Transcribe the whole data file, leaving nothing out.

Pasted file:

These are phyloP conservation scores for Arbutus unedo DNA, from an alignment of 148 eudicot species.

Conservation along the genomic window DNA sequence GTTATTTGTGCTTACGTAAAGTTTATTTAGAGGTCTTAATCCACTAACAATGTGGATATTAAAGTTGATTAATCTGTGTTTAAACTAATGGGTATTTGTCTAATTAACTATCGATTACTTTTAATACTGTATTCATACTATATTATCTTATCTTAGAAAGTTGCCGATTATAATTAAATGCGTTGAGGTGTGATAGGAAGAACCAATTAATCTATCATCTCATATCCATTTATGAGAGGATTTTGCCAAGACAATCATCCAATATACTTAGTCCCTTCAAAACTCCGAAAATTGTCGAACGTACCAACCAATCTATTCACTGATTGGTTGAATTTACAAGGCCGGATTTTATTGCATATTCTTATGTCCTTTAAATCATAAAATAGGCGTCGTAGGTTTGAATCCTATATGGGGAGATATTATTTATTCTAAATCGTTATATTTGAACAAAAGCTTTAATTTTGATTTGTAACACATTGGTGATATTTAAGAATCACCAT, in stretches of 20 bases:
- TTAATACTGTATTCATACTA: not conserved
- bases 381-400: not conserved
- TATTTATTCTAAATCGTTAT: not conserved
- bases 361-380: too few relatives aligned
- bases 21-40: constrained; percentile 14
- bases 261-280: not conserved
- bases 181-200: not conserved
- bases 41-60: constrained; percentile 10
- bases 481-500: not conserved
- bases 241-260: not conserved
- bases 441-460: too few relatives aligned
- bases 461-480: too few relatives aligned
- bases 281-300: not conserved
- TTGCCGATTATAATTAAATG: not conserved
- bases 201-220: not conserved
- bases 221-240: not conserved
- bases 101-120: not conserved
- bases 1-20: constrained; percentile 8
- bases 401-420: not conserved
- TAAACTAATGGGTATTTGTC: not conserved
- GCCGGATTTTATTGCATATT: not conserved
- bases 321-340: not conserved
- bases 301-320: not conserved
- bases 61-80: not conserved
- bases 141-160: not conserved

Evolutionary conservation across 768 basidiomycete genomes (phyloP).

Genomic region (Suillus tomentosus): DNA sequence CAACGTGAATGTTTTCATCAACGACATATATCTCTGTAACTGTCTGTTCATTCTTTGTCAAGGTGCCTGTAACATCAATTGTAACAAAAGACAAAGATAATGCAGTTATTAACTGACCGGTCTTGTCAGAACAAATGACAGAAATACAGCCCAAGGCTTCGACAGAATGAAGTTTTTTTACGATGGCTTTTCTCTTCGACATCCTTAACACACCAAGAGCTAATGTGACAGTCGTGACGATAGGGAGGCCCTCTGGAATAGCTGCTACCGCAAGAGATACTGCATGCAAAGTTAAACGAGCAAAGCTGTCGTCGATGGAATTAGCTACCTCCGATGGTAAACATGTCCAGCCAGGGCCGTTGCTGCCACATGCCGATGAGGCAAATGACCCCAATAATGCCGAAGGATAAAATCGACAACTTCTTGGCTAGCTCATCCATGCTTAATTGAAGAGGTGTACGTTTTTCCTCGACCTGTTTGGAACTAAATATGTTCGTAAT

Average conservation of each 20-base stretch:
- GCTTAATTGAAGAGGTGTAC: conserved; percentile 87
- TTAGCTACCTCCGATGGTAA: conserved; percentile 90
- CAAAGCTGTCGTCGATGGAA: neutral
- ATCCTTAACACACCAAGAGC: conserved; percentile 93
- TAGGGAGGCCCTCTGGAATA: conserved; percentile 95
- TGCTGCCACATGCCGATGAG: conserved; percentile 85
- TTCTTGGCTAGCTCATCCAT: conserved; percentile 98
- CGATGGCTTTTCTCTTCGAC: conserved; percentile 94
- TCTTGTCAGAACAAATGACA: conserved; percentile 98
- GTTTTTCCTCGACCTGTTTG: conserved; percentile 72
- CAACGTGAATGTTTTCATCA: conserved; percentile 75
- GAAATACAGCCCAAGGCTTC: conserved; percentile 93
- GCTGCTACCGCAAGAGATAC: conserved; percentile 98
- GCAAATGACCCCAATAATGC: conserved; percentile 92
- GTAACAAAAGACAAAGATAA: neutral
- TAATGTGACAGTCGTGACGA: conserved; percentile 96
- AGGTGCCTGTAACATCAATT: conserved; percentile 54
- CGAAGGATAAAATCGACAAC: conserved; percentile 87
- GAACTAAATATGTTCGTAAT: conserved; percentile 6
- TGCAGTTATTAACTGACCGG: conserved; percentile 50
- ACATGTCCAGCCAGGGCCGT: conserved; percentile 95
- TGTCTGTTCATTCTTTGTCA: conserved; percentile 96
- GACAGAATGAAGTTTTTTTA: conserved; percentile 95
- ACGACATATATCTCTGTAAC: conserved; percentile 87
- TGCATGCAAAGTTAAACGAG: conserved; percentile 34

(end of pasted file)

These are phyloP conservation scores for Arbutus unedo DNA, from an alignment of 148 eudicot species.

Conservation along the genomic window DNA sequence GTTATTTGTGCTTACGTAAAGTTTATTTAGAGGTCTTAATCCACTAACAATGTGGATATTAAAGTTGATTAATCTGTGTTTAAACTAATGGGTATTTGTCTAATTAACTATCGATTACTTTTAATACTGTATTCATACTATATTATCTTATCTTAGAAAGTTGCCGATTATAATTAAATGCGTTGAGGTGTGATAGGAAGAACCAATTAATCTATCATCTCATATCCATTTATGAGAGGATTTTGCCAAGACAATCATCCAATATACTTAGTCCCTTCAAAACTCCGAAAATTGTCGAACGTACCAACCAATCTATTCACTGATTGGTTGAATTTACAAGGCCGGATTTTATTGCATATTCTTATGTCCTTTAAATCATAAAATAGGCGTCGTAGGTTTGAATCCTATATGGGGAGATATTATTTATTCTAAATCGTTATATTTGAACAAAAGCTTTAATTTTGATTTGTAACACATTGGTGATATTTAAGAATCACCAT, in stretches of 20 bases:
- TTAATACTGTATTCATACTA: not conserved
- bases 381-400: not conserved
- TATTTATTCTAAATCGTTAT: not conserved
- bases 361-380: too few relatives aligned
- bases 21-40: constrained; percentile 14
- bases 261-280: not conserved
- bases 181-200: not conserved
- bases 41-60: constrained; percentile 10
- bases 481-500: not conserved
- bases 241-260: not conserved
- bases 441-460: too few relatives aligned
- bases 461-480: too few relatives aligned
- bases 281-300: not conserved
- TTGCCGATTATAATTAAATG: not conserved
- bases 201-220: not conserved
- bases 221-240: not conserved
- bases 101-120: not conserved
- bases 1-20: constrained; percentile 8
- bases 401-420: not conserved
- TAAACTAATGGGTATTTGTC: not conserved
- GCCGGATTTTATTGCATATT: not conserved
- bases 321-340: not conserved
- bases 301-320: not conserved
- bases 61-80: not conserved
- bases 141-160: not conserved

Evolutionary conservation across 768 basidiomycete genomes (phyloP).

Genomic region (Suillus tomentosus): DNA sequence CAACGTGAATGTTTTCATCAACGACATATATCTCTGTAACTGTCTGTTCATTCTTTGTCAAGGTGCCTGTAACATCAATTGTAACAAAAGACAAAGATAATGCAGTTATTAACTGACCGGTCTTGTCAGAACAAATGACAGAAATACAGCCCAAGGCTTCGACAGAATGAAGTTTTTTTACGATGGCTTTTCTCTTCGACATCCTTAACACACCAAGAGCTAATGTGACAGTCGTGACGATAGGGAGGCCCTCTGGAATAGCTGCTACCGCAAGAGATACTGCATGCAAAGTTAAACGAGCAAAGCTGTCGTCGATGGAATTAGCTACCTCCGATGGTAAACATGTCCAGCCAGGGCCGTTGCTGCCACATGCCGATGAGGCAAATGACCCCAATAATGCCGAAGGATAAAATCGACAACTTCTTGGCTAGCTCATCCATGCTTAATTGAAGAGGTGTACGTTTTTCCTCGACCTGTTTGGAACTAAATATGTTCGTAAT

Average conservation of each 20-base stretch:
- GCTTAATTGAAGAGGTGTAC: conserved; percentile 87
- TTAGCTACCTCCGATGGTAA: conserved; percentile 90
- CAAAGCTGTCGTCGATGGAA: neutral
- ATCCTTAACACACCAAGAGC: conserved; percentile 93
- TAGGGAGGCCCTCTGGAATA: conserved; percentile 95
- TGCTGCCACATGCCGATGAG: conserved; percentile 85
- TTCTTGGCTAGCTCATCCAT: conserved; percentile 98
- CGATGGCTTTTCTCTTCGAC: conserved; percentile 94
- TCTTGTCAGAACAAATGACA: conserved; percentile 98
- GTTTTTCCTCGACCTGTTTG: conserved; percentile 72
- CAACGTGAATGTTTTCATCA: conserved; percentile 75
- GAAATACAGCCCAAGGCTTC: conserved; percentile 93
- GCTGCTACCGCAAGAGATAC: conserved; percentile 98
- GCAAATGACCCCAATAATGC: conserved; percentile 92
- GTAACAAAAGACAAAGATAA: neutral
- TAATGTGACAGTCGTGACGA: conserved; percentile 96
- AGGTGCCTGTAACATCAATT: conserved; percentile 54
- CGAAGGATAAAATCGACAAC: conserved; percentile 87
- GAACTAAATATGTTCGTAAT: conserved; percentile 6
- TGCAGTTATTAACTGACCGG: conserved; percentile 50
- ACATGTCCAGCCAGGGCCGT: conserved; percentile 95
- TGTCTGTTCATTCTTTGTCA: conserved; percentile 96
- GACAGAATGAAGTTTTTTTA: conserved; percentile 95
- ACGACATATATCTCTGTAAC: conserved; percentile 87
- TGCATGCAAAGTTAAACGAG: conserved; percentile 34